It is possible to use a commercial lender to finance your cannabis business if you know where to look. The first licensed commercial lender focusing on the cannabis industry was founded in 2018, so this option is relatively new.
What types of financing options are available to cannabis business owners?
There are two main types of financing options available to cannabis business owners: debt funding and equity funding. Debt funding generally involves financing your business through either taking out loans or using a business credit card. The lender is then paid back the original loan amount plus interest. Equity funding involves offering shares of the company in exchange for capital. The investor receives their money back in the form of dividends or profit when the business is sold. Since equity funding assumes that the company needing working capital already exists and holds value, debt funding through loans and credit is the method most cannabis business owners will need to use to fund their businesses at the beginning. Cannabis business and dispensary loans generally fall into four different categories: private loans, real estate loans, equipment leasing loans, and dispensary cash advances.
Private loans are available from non-bank lenders and typically come with rates of between 8 and 25 percent. Lending terms are generally from one to three years, and funding is typically available in seven to fourteen days. In general, lenders prefer to focus on business funding the growers and manufacturers of cannabis products rather than funding the dispensaries themselves, although exceptions can be made for companies with proven revenue. Private loans primarily come from venture capital firms, which can be problematic because of the difficulty in connecting with these firms, particularly for women and minority-owned businesses.
Real estate loans
If you’re looking to purchase land on which to grow cannabis or real estate in which to house your business, a real estate loan may make the most sense for you. Bridge loans, hard money loans, and shorter-term mortgages are all available to cannabis companies and medical marijuana dispensaries. Interest rates typically range from 8 to 20 percent and terms are 1 to 5 years in length. Funding takes approximately 30 to 60 days to obtain from the time of application.
Special financing is also available specifically for growers who need to purchase farming equipment. Equipment leasing is a popular option for growers who need equipment but do not want to purchase it outright. The leases typically hold interest rates of between 8 and 20 percent and are funded over 1 to 7 years. Leases are available in five to fourteen days.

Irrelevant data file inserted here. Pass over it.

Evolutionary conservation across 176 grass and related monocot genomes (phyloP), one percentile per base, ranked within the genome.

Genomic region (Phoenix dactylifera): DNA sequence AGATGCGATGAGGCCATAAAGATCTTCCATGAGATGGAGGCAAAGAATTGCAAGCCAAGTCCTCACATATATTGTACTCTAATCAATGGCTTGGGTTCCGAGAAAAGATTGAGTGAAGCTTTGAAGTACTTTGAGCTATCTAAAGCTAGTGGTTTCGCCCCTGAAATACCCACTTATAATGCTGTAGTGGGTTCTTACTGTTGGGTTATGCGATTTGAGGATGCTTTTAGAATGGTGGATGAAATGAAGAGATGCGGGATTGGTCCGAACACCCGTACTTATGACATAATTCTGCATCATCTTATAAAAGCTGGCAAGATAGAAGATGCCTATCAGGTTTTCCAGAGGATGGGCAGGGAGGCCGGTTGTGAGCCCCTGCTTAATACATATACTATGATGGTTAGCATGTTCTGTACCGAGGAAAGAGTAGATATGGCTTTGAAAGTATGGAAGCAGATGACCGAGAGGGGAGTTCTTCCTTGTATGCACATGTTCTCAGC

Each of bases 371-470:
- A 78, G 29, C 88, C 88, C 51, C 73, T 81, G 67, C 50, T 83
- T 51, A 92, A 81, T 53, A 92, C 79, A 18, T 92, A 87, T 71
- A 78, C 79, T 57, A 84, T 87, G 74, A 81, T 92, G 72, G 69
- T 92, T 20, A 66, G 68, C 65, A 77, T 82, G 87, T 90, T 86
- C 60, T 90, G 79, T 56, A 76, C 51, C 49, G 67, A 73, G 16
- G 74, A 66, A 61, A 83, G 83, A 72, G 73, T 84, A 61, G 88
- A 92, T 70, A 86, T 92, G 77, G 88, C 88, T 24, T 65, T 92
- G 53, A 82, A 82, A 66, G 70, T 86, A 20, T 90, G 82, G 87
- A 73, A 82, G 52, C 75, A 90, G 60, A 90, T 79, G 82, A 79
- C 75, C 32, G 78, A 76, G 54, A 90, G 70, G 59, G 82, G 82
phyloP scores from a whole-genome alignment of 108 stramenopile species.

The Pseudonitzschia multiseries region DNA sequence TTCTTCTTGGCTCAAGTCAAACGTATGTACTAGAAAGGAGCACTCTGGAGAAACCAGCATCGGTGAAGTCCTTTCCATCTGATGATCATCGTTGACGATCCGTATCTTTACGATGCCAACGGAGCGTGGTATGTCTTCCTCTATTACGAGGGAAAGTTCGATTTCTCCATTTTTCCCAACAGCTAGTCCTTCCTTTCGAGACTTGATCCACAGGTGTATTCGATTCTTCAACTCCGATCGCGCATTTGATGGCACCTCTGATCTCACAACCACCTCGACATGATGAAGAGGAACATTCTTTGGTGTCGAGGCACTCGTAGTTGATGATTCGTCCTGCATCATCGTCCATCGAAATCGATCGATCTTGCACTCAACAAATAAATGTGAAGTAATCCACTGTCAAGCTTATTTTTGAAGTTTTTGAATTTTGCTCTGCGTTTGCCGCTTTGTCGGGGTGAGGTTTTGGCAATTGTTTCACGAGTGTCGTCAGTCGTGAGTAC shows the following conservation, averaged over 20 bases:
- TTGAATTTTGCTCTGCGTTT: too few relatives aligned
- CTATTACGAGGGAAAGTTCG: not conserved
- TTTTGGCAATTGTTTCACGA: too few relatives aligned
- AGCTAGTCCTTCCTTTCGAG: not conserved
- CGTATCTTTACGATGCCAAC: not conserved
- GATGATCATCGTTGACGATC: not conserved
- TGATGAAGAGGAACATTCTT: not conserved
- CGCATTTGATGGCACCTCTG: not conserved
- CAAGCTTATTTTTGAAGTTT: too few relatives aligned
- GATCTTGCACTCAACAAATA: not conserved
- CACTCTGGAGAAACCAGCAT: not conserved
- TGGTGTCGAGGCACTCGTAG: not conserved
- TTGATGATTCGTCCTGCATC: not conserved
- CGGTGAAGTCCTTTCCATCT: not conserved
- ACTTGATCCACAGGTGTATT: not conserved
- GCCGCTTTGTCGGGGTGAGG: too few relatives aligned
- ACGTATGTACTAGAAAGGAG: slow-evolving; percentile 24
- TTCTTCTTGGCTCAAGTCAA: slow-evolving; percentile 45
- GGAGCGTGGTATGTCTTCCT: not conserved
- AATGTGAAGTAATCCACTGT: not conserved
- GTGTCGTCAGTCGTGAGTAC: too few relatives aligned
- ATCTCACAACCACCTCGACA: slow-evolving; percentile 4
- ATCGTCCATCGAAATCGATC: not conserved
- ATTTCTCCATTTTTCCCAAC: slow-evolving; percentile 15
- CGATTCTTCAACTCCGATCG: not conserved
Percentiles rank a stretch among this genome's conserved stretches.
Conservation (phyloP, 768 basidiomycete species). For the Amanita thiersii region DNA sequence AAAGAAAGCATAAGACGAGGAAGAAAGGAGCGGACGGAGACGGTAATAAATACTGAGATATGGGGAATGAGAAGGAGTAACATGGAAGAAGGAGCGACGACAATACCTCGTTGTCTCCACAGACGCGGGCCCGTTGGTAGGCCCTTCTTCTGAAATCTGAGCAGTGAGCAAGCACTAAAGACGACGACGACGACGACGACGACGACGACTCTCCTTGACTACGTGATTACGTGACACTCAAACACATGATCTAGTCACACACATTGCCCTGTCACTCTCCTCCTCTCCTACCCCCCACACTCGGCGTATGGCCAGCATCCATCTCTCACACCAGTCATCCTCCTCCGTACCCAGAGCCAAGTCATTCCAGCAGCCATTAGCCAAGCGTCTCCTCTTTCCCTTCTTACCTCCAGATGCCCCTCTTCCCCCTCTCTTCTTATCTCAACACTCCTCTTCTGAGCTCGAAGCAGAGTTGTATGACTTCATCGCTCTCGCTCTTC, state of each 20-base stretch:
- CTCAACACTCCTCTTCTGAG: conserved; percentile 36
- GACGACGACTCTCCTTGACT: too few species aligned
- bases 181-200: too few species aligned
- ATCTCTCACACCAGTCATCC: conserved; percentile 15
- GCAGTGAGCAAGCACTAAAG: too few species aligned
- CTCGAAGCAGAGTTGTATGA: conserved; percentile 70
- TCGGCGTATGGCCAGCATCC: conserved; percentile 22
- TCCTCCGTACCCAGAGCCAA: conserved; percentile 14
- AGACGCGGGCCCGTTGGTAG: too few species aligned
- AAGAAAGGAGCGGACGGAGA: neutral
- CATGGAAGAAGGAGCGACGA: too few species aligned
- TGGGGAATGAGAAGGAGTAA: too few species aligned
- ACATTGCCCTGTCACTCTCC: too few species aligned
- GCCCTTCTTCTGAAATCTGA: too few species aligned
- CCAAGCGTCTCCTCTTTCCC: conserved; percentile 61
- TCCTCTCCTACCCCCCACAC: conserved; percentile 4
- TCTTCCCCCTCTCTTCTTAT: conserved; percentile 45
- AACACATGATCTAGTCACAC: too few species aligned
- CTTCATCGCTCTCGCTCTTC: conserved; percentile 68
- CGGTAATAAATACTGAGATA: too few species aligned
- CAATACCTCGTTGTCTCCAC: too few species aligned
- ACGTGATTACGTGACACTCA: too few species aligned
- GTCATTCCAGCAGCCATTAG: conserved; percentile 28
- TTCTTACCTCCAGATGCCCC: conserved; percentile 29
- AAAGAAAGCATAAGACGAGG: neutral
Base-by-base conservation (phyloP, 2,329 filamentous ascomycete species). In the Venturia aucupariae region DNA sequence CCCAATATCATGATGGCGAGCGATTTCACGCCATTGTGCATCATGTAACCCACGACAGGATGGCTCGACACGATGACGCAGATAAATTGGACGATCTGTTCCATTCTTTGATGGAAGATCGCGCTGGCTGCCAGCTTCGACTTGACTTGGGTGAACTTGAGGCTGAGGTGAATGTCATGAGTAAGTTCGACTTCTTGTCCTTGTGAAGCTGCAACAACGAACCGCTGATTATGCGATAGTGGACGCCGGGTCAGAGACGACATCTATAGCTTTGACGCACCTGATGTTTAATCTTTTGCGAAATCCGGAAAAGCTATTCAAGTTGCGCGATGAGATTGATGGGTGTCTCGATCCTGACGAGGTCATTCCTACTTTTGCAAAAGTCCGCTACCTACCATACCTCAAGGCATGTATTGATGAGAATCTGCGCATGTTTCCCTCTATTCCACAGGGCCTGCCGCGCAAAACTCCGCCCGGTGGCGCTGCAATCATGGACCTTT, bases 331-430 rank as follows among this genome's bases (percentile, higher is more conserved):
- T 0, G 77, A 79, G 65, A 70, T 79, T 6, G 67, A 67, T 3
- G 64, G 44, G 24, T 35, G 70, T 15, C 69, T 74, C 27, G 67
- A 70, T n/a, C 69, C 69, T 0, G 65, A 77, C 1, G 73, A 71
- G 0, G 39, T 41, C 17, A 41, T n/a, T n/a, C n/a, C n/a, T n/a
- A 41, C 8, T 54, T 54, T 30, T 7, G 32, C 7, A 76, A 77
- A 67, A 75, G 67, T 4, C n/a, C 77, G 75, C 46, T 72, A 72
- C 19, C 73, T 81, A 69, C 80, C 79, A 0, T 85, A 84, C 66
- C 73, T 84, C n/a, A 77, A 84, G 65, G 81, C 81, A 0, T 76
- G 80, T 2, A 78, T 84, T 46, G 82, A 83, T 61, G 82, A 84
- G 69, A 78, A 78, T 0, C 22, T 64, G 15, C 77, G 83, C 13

It can be difficult for dispensaries to find funding, so cash advances are sometimes the most viable option. Cash advances are not a loan, and in order to receive one, the dispensary will need to show strong revenue. Factor rates vary from 1.30 to 1.49, and terms vary from 4 to 12 months. Funding is received quickly, typically in just one or two days, so if you need quick cash on a short-term basis, it may be a good option. However, cash advances are typically the most expensive way to fund your business, so they should only be used if you don’t have other options.
What is invoice financing?
Cannabis businesses have a long lead time on open invoices, often waiting between 30 and 90 days to receive payment on an open invoice. This cash flow lag can be problematic because businesses are left hanging in the balance. Invoice financing is a type of loan that offers partial repayment on outstanding invoices. Invoice financing is a popular option for cultivators, distributors, manufacturers, cannabis brands, and ancillary companies because it is flexible and provides consistent cash flow. Using this type of financing, you’ll only accrue interest when you use the funds, and you can borrow for up to 90 days. Fees are approximately 2.5 to 3.5 percent of the invoice amount and are assessed every 30 days. The steps of invoice financing are as follows:
- An invoice is issued to the cannabis business owner for goods or services. The invoice is due in 30 days and the business owner requests invoice financing.
- A percentage of the invoice amount (approximately 80 percent) is deposited directly into the invoicer’s account from the lender.
- The business owner uses the funds to increase production and profits. Financing fees accrue during this time until the invoice is paid in full to the lender.
- The invoice is paid in full to the lender, who completes payment to the invoicing company minus accrued fees.